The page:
14 September 2011

a matter of tact

Yes, I realize that this title is terrible, even for me. My sincerest apologies.

As I was getting ready for class today, my mind wandered to the subject of the Jim Carrey film, Liar, Liar (as it is wont to do). When viewing this film for the first time as a small child, I was taken in by the slapstick humor and elasticity of one Mr. Carrey’s face. But, since that initial viewing, questions about the film have plagued me, finally spurring me to write about them today.

The premise of the film is simple enough: a pathological liar loses the ability to lie for an entire day, thanks to his son’s birthday wish. Hilarity ensues.

But, at least from my point of view, it doesn’t have to. Sure, that version of the film would have been far less entertaining, but it also would have been less infuriating.

Let’s suspend disbelief and deem this involuntary bout of honesty a possibility. Carrey immediately spews his honest opinions about those around him, performs horribly in court, and has a memorable interaction with a pen during the course of the movie.

All of these things make for great comedy, but logically, I have a problem with the plot. Was there a clause of the wish that somehow went unmentioned? Did he lose his filter completely? My point is, it was as though every thought he had needed to be verbalized, regardless of social convention. Why couldn’t he have just kept his thoughts to himself? He didn’t necessarily have to tell his boss that she was repulsive, nor did he need to scream that his client was guilty. He could have thought it, but rather than lie outright, he could have just opted not to say anything at all.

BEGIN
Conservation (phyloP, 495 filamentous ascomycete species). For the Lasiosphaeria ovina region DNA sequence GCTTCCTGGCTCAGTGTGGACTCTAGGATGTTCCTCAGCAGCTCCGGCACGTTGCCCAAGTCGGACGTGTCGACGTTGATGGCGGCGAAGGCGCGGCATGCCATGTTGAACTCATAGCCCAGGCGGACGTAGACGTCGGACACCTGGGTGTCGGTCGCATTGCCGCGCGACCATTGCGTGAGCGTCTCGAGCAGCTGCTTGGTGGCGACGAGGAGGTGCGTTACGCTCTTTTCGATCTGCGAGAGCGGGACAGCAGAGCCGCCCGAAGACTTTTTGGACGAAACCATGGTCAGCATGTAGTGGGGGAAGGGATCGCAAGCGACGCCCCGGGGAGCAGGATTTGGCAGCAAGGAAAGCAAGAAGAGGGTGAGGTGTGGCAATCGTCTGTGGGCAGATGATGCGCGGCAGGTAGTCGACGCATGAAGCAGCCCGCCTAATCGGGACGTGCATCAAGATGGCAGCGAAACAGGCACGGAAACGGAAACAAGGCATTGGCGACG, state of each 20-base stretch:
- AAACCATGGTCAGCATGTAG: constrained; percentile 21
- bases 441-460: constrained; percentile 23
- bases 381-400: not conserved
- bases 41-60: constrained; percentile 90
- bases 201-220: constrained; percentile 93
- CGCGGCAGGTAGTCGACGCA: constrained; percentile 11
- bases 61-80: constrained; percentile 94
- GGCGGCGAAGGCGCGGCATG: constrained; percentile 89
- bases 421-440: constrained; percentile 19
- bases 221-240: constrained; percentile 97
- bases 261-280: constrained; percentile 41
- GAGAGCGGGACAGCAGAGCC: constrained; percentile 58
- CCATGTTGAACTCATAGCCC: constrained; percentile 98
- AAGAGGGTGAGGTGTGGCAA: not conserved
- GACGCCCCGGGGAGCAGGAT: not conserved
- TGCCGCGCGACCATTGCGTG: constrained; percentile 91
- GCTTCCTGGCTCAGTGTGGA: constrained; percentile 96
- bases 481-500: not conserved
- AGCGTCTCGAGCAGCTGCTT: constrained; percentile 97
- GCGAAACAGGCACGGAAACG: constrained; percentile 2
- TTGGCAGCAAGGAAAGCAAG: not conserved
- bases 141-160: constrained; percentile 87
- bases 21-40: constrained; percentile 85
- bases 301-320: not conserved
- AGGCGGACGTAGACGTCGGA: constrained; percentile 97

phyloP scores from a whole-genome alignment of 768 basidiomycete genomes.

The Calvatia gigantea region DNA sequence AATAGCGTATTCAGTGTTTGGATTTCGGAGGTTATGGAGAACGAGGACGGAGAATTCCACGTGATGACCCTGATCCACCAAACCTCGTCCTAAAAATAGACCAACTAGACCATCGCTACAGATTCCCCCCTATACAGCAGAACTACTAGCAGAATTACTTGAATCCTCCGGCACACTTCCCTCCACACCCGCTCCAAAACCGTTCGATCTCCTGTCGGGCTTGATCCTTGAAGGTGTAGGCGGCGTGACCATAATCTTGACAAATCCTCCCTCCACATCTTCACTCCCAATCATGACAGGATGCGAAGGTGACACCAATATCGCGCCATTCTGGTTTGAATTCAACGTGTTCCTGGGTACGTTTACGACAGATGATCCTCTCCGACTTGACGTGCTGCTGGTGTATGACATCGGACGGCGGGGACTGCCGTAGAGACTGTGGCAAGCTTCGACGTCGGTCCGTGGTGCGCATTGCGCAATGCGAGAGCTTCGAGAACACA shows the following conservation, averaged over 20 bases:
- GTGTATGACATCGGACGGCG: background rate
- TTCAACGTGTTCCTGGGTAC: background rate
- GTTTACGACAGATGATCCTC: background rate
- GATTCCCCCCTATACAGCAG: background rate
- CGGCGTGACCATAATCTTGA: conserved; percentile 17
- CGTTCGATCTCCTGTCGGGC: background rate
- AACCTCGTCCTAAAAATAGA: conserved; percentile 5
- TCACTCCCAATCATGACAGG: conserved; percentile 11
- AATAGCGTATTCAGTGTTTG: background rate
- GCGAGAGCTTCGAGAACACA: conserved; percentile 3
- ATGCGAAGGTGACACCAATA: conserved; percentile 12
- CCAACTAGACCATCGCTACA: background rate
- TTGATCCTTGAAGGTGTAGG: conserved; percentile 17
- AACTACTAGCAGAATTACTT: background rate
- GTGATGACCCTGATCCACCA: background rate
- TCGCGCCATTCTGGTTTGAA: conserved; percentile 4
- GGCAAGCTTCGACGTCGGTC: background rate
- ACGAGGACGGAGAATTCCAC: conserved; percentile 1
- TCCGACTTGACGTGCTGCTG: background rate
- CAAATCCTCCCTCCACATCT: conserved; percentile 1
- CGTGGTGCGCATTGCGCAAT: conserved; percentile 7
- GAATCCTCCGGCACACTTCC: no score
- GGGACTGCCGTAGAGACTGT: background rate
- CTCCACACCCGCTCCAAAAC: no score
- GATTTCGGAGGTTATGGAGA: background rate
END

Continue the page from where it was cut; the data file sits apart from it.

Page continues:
My argument could be invalidated, however, if the filmmakers were taking a stance on honesty, equating withholding the truth with verbally lying. Then, not only would they be questioning whether honesty is the best policy, but they would shatter the foundation of what constitutes a lie. This film could have had the potential to alter social conventions forever.

But, since I don’t know the filmmakers personally, nor do I know anyone who would be willing to discuss such matters with me, I won’t know for sure. These questions will simply persist in my mind, among other queries (How can I get my hair to behave? Why is everything so expensive in Stockholm? How did I manage to chip off such a large portion of my nail polish without noticing?)

I do think that honesty is important in any relationship, but I also value the silence that comes when something doesn’t need to be said. In fact, I think that the sign of a true adult is one who knows when to shut the hell up.


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